So far, B.C. has beat back the worst outcomes associated with the Delta variant of COVID-19 and the root of this success can be traced back to a presentation given in January by a top official from the BC Centre for Disease Control.
Dr. Danuta Skowronski, the epidemiology lead of influenza and emerging respiratory pathogens at the BCCDC, initiated an internal debate in B.C. public health about how long the interval should be between two doses of vaccine.
Faced with low amounts of vaccine doses and an uncertain supply schedule, Skowronski made the case that lengthening the interval would mean many more people would get the first dose and get it much sooner than if the interval were shorter. As well, the first dose provided a very high level of protection so there was no risk of moving to a longer interval.
After weeks of discussion, provincial health officer Dr. Bonnie Henry announced on March 1 that B.C. would move to a 16-week interval, a much longer period than the three to seven weeks recommended by Pfizer and Moderna, the two vaccine manufacturers.
Why was Skowronski’s work so important? By adopting her recommendation, B.C. was able to vaccinate far more young people over a shorter period of time than did most other jurisdictions, notably the U.K.
This was critical because in the U.K. the Delta variant is infecting people under the age of 30 at a much greater rate than other age groups (as has been the case with COVID-19 generally throughout the pandemic) and it is putting people in hospital at a higher rate than was associated with standard COVID-19.
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At this point, the Delta variant is showing up in B.C. but not in large numbers and there is no evidence it is wreaking anywhere near the havoc it is inflicting on the U.K, (where it has grown by 80 per cent in the past week, while B.C.’s daily COVID0-19 cases and hospitalizations are in decline).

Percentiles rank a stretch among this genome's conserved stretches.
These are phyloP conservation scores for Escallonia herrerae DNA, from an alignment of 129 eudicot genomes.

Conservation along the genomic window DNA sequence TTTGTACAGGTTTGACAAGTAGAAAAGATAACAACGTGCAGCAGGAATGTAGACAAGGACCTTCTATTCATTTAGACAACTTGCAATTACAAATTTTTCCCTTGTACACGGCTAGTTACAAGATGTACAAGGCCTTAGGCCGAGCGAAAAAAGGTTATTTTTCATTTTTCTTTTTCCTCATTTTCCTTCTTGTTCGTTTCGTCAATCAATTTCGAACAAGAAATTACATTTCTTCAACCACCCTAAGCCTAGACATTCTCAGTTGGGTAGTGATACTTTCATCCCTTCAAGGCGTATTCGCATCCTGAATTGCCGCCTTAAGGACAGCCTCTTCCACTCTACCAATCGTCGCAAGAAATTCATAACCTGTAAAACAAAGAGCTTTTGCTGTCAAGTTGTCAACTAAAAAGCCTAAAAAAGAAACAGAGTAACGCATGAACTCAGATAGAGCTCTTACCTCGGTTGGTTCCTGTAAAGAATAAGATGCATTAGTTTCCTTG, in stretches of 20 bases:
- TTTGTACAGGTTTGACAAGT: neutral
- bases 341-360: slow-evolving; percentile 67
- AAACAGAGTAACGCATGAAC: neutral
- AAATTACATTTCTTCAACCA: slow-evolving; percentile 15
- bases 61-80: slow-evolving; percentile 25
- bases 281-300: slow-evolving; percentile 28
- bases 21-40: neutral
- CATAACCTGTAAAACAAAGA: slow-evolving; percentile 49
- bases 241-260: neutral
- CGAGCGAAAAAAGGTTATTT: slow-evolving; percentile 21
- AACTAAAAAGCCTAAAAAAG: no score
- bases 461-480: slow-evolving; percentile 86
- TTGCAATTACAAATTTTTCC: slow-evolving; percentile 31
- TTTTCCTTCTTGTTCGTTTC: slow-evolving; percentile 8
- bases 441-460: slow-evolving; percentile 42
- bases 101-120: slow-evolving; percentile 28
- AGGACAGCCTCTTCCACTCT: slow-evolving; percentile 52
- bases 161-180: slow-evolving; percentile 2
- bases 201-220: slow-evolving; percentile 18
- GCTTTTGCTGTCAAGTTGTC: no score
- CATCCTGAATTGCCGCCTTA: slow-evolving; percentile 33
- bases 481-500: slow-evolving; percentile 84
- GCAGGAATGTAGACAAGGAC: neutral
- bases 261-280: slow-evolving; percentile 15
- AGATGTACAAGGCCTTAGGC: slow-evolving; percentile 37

The latest update from the BCCDC, in fact, shows the Delta variant has actually declined in numbers when it comes to proportionality to other variants of concern. Two weeks ago, it comprised nine per cent of the variants of concern cases but last week it slipped back to six per cent.
Make no mistake: the Delta variant remains a danger and could indeed spike in number as we ease public health restrictions (and the number of COVID-19 cases among people in their 20s may well increase in number because they are the most social age group with more personal contacts).
In addition, our approved vaccines are not as effective against the Delta variant unless two doses are administered. The flip side to vaccinating so many people so quickly with one dose, of course, is that we have relatively fewer people with two doses.
However, it is also important to remember that more than 500,000 people aged 18 to 29 in B.C. have received at least one dose of vaccine, a vaccination rate of about 68 per cent. In the U.K., the number of people in the same age group who have received at least one dose has barely exceeded 25 per cent.
Back at the beginning of the vaccine rollout, it was projected that people in their 20s in B.C. would get their first dose in late June or July. Because of the longer interval between doses, and a large increase in vaccine supply, they were able to get their first jab in late April.
As a result, we have so far avoided the U.K. experience with the Delta variant. Thanks in no small part to Dr. Skowronski.
Keith Baldrey is the chief political reporter for Global BC